Lovelace later moved to the countryside, to Valencia as a forest ranger and then to Rio Claro as an agricultural officer.There he experienced the community spirit of village life and the beauty of life close to nature, surrounded by sounds of rivers and forests.He gained an intimate knowledge of rural Trinidad that later informed many aspects of his fiction. Lovelace began writing while in Valencia.
Lovelace studied at Howard University, Washington, DC in 1966-67, and in 1974 he received an MA in English from Johns Hopkins University, Baltimore, Maryland. He lectured in literature and creative writing at UWI, St Augustine from 1977 to 1987, and has worked as a visiting novelist and writer in residence at several universities abroad.
"We in Tobago are delighted to be able to celebrate the 80th birthday of Earl Lovelace who has a long association with Tobago," said Deborah Moore Miggins, director of the Tobago Word Festival, which together with the Tobago Writers Guild, are coorganisers of the Tobago NGC Bocas Lit Fest.
The festival kicks off on July 9, from 5 to 9 pm with film screenings by and about Lovelace, including George and the Bicycle Pump (2000, 13 mins, produced by Asha Lovelace), Joebell and America (2004, 83 mins, produced by Asha Lovelace), and the documentary, A Writer In His Space (2014, 55 minutes, produced by Funso Aiyejina).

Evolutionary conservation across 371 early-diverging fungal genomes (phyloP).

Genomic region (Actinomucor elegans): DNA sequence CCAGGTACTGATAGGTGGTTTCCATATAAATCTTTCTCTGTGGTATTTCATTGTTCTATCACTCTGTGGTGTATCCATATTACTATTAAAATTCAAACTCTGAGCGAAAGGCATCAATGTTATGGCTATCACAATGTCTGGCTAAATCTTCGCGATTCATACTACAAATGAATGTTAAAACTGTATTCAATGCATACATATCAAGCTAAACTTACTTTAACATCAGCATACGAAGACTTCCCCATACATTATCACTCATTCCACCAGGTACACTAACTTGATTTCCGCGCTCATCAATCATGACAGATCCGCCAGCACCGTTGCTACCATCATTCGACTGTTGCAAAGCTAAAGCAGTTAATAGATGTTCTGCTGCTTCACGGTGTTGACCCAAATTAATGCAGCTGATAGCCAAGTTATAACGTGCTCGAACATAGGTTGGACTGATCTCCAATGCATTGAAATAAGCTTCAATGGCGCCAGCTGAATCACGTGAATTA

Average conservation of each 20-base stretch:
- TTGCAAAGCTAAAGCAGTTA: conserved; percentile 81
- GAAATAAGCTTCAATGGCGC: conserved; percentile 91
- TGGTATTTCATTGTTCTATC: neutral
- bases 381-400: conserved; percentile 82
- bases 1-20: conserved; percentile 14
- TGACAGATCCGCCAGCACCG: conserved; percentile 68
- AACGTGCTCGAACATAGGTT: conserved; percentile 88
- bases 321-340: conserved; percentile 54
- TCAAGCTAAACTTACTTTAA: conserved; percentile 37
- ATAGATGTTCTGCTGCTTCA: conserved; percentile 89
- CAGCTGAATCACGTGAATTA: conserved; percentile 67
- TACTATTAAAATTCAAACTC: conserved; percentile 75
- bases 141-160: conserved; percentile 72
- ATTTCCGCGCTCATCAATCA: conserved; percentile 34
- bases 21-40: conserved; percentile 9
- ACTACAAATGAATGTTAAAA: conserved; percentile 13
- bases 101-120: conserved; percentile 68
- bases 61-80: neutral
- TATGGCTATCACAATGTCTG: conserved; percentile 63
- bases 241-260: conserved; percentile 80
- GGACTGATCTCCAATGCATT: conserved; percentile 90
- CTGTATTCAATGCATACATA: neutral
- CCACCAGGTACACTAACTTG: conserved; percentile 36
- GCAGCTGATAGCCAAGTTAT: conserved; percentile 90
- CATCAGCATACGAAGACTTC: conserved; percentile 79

On Friday, July 10, members of the Tobago Writers Guild, also festival partners, will pay tribute with their readings of Lovelace's work, followed by a conversation featuring Earl Lovelace with James Armstrong. Visitors are welcome to bring along their books for author autographs.
Bocas Lit Fest organisers say another highlight of the festival is the appearance of winners of various 2015 literary awards, including Vladimir Lucien from St Lucia, who won the 2015 OCM Bocas Prize for Caribbean Literature based on his debut collection Sounding Ground. Also participating will be Kevin Jared Hosein (Commonwealth Short Story Prize winner), and Danielle Boodoo Fortun� (Hollick Arvon Prize winner).
Saturday, July 11 brings a full programme of storytelling, creative writing workshops, open-mic, authors' readings, stimulating conversations and music at the Scarborough Library, all free. There will even be prizes for the best storytellers in the audience. And there will be a lively discussion–Where Has Calypso Gone?–featuring George Leacock (Radio Tambrin), Ainsley King (Tuco), writer Earl Lovelace, and calypsonian/activist Opuku Ware, at 5.15 pm on Saturday.
The festival concludes with a free Spoken Word Concert at 7 pm on Saturday, July 11, that includes Akile Wallace, winner of the 2015 First Citizens-sponsored National Poetry Slam prize; runner-up Kleon McPherson; Crystal Skeete, winner of the 2013 Slam; Michael Logie, winner of the 2015 Courts Bocas Speak Out Intercol; and a host of Tobago performance poets.
The National Gas Company of T&T is title sponsor of the Tobago NGC Bocas Lit Fest. The work of the Bocas Lit Fest is also supported by the Ministry of Planning and Sustainable Development, the Ministry of Arts and Multiculturalism, UWI, and the Massy Foundation.
�2 More info: www.bocaslitfest.com